The guidelines for the cleaning and disinfection of healthcare facilities by government bodies globally advise against the use of spray disinfectants in healthcare settings. There is a major concern that spray disinfectants produce aerosols and are sometimes made up of contaminated solutions. Although there isn’t a lot of evidence to show that the use of spray disinfectants is bad for healthcare facilities, a major player in the health scene advises against it – the Center for Disease Control and Epidemiology (CDC).
While we are not saying that you should disinfect every inch of your healthcare facility with spray disinfectants, a recent article by Doe Kley, a senior Infection Preventionist at Clorox Healthcare, provide a valid argument.
According to Doe, the studies cited by the CDC in their guidelines for the use of spray disinfectants in healthcare facilities are outdated. The articles are 21-49 years old. Also, she stated that the studies generalized results from studies that examined floor care and vacuuming with outdated and faulty equipment, construction activities, and porous insulations being pathogen sources in buildings. Doe also stated most of the other guidelines found on the internet cite CDC’s guidance as evidence for not recommending the use of spray disinfectants in healthcare settings.
The Association for perioperative Registered Nurses (AORN), in their guidelines for perioperative practice, advises against the use of spray bottles in the operating room. The CDC guideline for the use of spray disinfectants is cited, and it states that sprayed disinfectants produce more aerosols in comparison to other forms of disinfectant applications. Also, it was stated in the AORN guidelines for perioperative practice that if a cleaning compound is already contaminated, then spraying it increases the chance of spreading airborne diseases.
Doe, who currently uses her clinical expertise, input, and review of key materials to provide consultative services to support marketing and sales, as well as the development of practice tools, argues that there are now pre-diluted, ready-to-use (RTU) sprays and liquids that reduce the chances of contamination to virtually zero.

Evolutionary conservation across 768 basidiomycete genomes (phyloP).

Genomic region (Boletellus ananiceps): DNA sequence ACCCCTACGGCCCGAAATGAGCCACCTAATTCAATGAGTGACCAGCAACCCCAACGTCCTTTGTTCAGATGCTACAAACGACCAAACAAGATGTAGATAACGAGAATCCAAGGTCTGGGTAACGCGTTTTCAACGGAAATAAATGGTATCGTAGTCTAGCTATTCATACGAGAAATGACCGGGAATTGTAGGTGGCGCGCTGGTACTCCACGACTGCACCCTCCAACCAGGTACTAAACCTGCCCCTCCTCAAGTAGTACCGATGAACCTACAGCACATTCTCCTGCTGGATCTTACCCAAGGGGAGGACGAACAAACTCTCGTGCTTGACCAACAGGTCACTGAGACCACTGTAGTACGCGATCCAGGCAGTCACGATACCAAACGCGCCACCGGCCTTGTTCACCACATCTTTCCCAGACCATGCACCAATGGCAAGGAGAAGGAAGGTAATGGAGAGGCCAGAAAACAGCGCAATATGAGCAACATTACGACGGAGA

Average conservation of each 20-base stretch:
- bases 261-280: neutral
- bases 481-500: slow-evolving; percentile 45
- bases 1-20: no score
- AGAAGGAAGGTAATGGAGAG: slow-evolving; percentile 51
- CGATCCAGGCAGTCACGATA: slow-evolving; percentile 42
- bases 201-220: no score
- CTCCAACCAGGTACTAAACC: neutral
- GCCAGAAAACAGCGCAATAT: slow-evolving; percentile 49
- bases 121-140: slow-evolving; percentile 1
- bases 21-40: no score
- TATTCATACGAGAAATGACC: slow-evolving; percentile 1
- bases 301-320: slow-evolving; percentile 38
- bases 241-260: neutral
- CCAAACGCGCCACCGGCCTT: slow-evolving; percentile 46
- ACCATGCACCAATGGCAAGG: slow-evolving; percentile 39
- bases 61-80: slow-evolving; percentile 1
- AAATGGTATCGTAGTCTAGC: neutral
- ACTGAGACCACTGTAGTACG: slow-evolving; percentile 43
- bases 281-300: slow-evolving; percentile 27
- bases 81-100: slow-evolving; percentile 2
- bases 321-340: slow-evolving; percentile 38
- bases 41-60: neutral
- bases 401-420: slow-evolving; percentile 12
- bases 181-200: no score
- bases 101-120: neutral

She mentioned that many of the modern manufacturers had engineered sprays with the capacity to create larger droplets rather than aerosolized mist. Therefore, reducing the risk of spray bottles aerosolizing microorganisms or posing occupational hazards.
Doe ended the article by stating that a health facility should think about conducting a risk assessment to determine what regions of their facility can benefit from spray disinfectants and the best periods to use them.
Some examples of places that may benefit from spray disinfectants include vacant spaces like operating rooms when patients are not in them. Waiting rooms, waiting rooms, and public restrooms are viable locations for spray disinfection.
SafeFromSpread is dedicated to helping protect small, medium, and large-sized companies’ employees and customers from the spread of harmful germs and bacteria, including COVID-19. Apart from carrying out thorough disinfection of your premises, SafeFromSpread only uses disinfectants that are approved by the CDC as safe for your premises, equipment, and patients.